The second fault Dixon talks about is the fact that all of these lost worlds (apart perhaps from Edgar Rice Burroughs' Pellucidar) are far too small to support such a wide array of large sized (or rather oversized given the genre) animals. Such environments would instead lead to dwarfism, like we see with actual island-dinosaurs like Europasaurus. That, with an additional 66 million years of time, surviving dinosaurs would surely evolve further and change their form instead of staying the same as they were in the Mesozoic is something many writers seem to ignore when writing these stories. It could however be argued that this might be deliberate to show how unadaptable dinosaurs are. To at least give some credit where credit is due, the 2005 Peter Jackson remake of King Kong does attempt to address these problems by both evolving its cast of animals into new speculative species and by explaining that Skull Island used to be a lot larger before gradually sinking into the sea for the last couple of thousand years. By accident they thus made Skull Island's geologic history resemble that of New Zealand, which once used to be part of the real life lost continent Zealandia that also gradually sank beneath the ocean since the Cretaceous. Jackson is a very patriotic kiwi, even when he does not realize it.

What the Lost World genre further did is instill a fear in the public of the "primitive" world and that creatures like dinosaurs could still exist somewhere and manage to come to civilization, where they would surely create chaos. About two months after King Kong's release a man of the name George Spicer, who later admitted to have watched the film, reported seeing a large, long-necked, prehistoric animal, very similar to the movie's Brontosaurus, emerging out of the Loch Ness, giving birth to the famous myth of the Loch Ness Monster. In reality he likely just saw a deer swimming through the water and his fantasy, influenced by the movie, ran wild. The aforementioned Mokele Mbembe and many other similar cryptids likely originated from similar fears. The idea of prehistoric monsters attacking civilization may also be relevant for our topic, as not only does it monsterize extinct animals, but it seems somewhat related to the genre of alien invasions. The latter is basically the same scenario, just with an enemy that is technologically more advanced rather than more brutish than us.  A bizarre outgrowth of this are conspiracy theories that claim that cryptids such as the thunder bird (a North American cryptid often claimed to either be a living pterosaur or Argentavis) or even Nessie are actually extraterrestrial creatures or even spacecrafts, linking them to UFO-sightings. Later works of fiction like Star Trek and Doctor Who would go as far as presenting us with humanoid alien species that turn out to have actually evolved from spacefaring dinosaurs, but more on that in a future post. As another example of this interconnectedness I would like to point out the 1957 movie 20 Million Miles to Earth. In it the crew of a spaceship sent to Venus crashes back down on Earth and accidentally brings with it a Venusian alien egg. Out of it hatches a stop-motion dinosaurian beast (animated by the great Ray Harryhausen) and wreaks havoc. We have come full circle.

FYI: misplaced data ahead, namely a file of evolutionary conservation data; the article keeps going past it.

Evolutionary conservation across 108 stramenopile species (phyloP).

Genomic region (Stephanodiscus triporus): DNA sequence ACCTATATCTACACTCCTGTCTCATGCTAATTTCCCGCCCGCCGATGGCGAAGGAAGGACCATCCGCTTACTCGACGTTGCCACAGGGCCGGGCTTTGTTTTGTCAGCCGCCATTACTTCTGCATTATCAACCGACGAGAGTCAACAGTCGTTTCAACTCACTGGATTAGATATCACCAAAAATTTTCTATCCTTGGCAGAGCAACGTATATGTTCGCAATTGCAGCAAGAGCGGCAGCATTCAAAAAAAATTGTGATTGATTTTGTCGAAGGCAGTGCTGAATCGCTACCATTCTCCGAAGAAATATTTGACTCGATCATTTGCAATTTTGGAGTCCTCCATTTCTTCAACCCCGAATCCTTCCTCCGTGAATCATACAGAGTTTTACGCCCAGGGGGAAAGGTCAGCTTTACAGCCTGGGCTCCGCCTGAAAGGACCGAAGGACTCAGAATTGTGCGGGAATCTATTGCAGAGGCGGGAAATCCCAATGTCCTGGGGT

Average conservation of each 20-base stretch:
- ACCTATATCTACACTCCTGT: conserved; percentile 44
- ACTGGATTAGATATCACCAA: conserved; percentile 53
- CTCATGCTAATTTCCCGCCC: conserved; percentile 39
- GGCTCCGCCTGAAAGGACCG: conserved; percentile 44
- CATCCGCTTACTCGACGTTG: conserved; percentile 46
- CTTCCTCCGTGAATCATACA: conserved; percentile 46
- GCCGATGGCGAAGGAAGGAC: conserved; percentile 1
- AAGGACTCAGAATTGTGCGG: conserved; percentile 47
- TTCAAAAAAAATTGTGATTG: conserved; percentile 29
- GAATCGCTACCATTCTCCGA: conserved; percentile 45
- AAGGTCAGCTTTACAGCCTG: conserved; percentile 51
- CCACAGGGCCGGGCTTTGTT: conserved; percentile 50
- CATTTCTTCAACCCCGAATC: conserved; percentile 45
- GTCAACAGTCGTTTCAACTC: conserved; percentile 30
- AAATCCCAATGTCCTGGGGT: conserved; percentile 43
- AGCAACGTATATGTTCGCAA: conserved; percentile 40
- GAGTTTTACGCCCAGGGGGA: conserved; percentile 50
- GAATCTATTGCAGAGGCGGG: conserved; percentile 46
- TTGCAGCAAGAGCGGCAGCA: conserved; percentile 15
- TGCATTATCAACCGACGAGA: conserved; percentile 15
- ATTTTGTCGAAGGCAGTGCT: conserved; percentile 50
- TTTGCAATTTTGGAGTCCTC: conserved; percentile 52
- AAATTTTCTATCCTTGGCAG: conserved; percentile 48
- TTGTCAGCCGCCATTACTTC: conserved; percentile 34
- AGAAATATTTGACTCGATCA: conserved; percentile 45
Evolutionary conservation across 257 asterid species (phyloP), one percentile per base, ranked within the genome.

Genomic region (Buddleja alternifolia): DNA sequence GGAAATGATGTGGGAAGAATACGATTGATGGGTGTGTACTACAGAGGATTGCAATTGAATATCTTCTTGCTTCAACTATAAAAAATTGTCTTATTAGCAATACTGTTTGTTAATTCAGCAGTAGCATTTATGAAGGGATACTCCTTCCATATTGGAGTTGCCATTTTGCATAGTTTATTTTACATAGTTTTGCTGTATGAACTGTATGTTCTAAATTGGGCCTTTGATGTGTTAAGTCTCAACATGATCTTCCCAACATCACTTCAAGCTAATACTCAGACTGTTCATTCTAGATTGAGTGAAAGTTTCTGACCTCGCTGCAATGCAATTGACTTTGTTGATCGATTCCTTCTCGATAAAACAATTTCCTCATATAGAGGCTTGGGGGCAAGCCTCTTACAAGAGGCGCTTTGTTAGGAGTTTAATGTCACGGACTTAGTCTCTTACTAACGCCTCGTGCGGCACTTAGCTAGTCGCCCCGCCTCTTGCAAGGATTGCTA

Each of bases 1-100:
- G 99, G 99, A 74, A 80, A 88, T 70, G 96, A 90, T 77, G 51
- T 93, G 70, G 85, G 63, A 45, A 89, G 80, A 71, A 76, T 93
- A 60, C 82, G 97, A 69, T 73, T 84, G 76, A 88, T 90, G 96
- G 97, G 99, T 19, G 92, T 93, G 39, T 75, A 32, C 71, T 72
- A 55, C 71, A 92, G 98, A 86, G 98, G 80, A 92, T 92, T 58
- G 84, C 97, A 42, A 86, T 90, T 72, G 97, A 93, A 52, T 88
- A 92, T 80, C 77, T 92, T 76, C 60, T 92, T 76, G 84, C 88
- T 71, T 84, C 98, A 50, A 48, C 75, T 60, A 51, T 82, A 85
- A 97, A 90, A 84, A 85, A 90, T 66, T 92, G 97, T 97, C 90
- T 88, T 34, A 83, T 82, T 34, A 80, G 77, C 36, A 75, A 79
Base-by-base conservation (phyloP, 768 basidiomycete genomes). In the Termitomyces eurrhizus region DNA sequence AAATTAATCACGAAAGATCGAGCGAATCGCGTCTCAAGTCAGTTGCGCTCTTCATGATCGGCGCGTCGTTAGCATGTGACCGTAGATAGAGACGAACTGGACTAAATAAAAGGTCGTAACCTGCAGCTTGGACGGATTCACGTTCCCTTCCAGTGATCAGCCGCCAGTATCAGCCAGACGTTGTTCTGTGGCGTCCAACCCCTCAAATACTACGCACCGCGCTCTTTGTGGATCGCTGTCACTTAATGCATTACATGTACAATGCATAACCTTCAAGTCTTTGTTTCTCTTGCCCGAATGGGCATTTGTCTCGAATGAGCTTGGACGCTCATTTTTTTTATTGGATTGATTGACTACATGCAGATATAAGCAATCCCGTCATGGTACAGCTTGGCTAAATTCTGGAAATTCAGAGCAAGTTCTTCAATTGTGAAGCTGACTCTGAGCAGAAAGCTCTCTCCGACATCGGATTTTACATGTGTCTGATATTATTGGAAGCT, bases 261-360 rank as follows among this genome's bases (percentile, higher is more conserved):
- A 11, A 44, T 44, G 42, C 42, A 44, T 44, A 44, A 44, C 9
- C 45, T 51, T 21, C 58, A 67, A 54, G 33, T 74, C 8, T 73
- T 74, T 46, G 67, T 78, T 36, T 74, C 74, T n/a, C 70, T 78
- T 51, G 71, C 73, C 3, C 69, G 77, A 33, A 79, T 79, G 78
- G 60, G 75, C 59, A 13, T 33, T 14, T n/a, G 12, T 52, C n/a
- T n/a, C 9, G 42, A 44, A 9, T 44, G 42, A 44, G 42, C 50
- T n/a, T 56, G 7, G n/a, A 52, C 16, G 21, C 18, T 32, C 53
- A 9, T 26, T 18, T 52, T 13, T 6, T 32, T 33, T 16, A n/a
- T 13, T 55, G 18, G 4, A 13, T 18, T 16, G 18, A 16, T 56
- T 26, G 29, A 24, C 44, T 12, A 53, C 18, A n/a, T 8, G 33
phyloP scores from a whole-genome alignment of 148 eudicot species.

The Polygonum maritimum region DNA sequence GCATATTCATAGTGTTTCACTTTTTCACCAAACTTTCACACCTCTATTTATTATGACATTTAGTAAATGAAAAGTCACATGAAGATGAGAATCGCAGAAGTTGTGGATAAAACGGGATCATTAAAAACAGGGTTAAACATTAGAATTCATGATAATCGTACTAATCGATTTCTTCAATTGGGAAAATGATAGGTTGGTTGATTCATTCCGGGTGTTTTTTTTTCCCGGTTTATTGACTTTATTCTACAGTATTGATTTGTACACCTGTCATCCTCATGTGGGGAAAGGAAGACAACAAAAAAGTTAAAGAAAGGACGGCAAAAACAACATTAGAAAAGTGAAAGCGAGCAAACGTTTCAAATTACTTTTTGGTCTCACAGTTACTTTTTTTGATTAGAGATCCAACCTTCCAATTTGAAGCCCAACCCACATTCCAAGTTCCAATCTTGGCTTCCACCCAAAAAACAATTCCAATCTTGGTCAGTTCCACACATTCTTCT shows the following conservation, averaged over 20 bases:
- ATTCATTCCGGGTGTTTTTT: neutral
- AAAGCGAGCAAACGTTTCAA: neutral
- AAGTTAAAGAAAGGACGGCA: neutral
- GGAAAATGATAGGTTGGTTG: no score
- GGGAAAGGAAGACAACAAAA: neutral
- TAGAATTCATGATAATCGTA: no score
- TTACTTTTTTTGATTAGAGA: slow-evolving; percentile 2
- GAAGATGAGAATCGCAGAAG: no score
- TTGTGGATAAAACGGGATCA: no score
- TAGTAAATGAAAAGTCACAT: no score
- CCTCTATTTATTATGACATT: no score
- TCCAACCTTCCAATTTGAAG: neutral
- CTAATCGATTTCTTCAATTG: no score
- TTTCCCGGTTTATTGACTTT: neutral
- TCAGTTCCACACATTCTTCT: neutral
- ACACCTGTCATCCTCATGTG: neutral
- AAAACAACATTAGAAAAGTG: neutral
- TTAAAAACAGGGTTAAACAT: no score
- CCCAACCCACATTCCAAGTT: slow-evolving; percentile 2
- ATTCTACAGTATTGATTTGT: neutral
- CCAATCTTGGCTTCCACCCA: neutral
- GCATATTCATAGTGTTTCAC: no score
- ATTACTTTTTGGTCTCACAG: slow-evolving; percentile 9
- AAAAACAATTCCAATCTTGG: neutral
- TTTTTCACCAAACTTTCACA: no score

I promised last time that we would also get to discuss Disney's Fantasia and its dinosaur-segment, but this post is already too long and I found the topic so interesting that it deserves its own post. I hope you enjoyed this entry and that we'll see each other next time. 

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Image sources: